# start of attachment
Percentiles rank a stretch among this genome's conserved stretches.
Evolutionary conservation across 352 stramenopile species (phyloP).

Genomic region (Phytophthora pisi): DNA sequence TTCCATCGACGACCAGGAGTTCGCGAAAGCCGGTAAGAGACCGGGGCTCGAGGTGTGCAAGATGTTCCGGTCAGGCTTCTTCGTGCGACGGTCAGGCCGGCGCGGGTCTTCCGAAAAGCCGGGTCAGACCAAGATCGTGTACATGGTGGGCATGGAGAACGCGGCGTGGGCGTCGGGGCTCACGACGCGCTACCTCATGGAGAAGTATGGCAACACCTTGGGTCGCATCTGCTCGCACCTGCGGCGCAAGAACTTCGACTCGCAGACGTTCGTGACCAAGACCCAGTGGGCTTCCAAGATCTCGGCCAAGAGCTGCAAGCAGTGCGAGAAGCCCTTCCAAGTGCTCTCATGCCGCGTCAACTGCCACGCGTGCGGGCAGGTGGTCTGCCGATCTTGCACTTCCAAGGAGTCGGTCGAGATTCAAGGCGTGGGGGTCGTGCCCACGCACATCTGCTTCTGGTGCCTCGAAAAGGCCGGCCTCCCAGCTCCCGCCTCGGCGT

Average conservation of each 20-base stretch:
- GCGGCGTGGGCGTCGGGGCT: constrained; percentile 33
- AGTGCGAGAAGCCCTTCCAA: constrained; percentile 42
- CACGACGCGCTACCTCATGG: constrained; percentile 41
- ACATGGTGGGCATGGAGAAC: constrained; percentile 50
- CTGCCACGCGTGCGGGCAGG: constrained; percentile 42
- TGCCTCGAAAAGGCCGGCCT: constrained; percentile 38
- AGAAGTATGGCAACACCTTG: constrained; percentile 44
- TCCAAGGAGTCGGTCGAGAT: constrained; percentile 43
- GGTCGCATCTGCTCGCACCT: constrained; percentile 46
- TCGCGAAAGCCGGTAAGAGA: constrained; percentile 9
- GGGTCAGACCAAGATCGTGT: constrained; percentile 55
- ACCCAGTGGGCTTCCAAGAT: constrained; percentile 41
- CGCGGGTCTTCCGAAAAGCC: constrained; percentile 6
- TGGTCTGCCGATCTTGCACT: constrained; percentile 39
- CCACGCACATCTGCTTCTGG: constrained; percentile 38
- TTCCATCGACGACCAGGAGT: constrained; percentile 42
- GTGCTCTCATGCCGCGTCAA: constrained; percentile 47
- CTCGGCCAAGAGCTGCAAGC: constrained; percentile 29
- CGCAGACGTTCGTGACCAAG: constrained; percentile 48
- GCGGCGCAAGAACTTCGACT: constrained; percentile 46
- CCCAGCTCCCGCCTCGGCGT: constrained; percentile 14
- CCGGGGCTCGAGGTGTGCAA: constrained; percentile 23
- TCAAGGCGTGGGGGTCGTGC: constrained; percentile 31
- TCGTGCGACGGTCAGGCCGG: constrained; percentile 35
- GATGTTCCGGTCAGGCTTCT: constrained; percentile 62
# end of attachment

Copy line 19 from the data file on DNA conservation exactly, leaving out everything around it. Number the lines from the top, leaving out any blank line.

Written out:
- CCACGCACATCTGCTTCTGG: constrained; percentile 38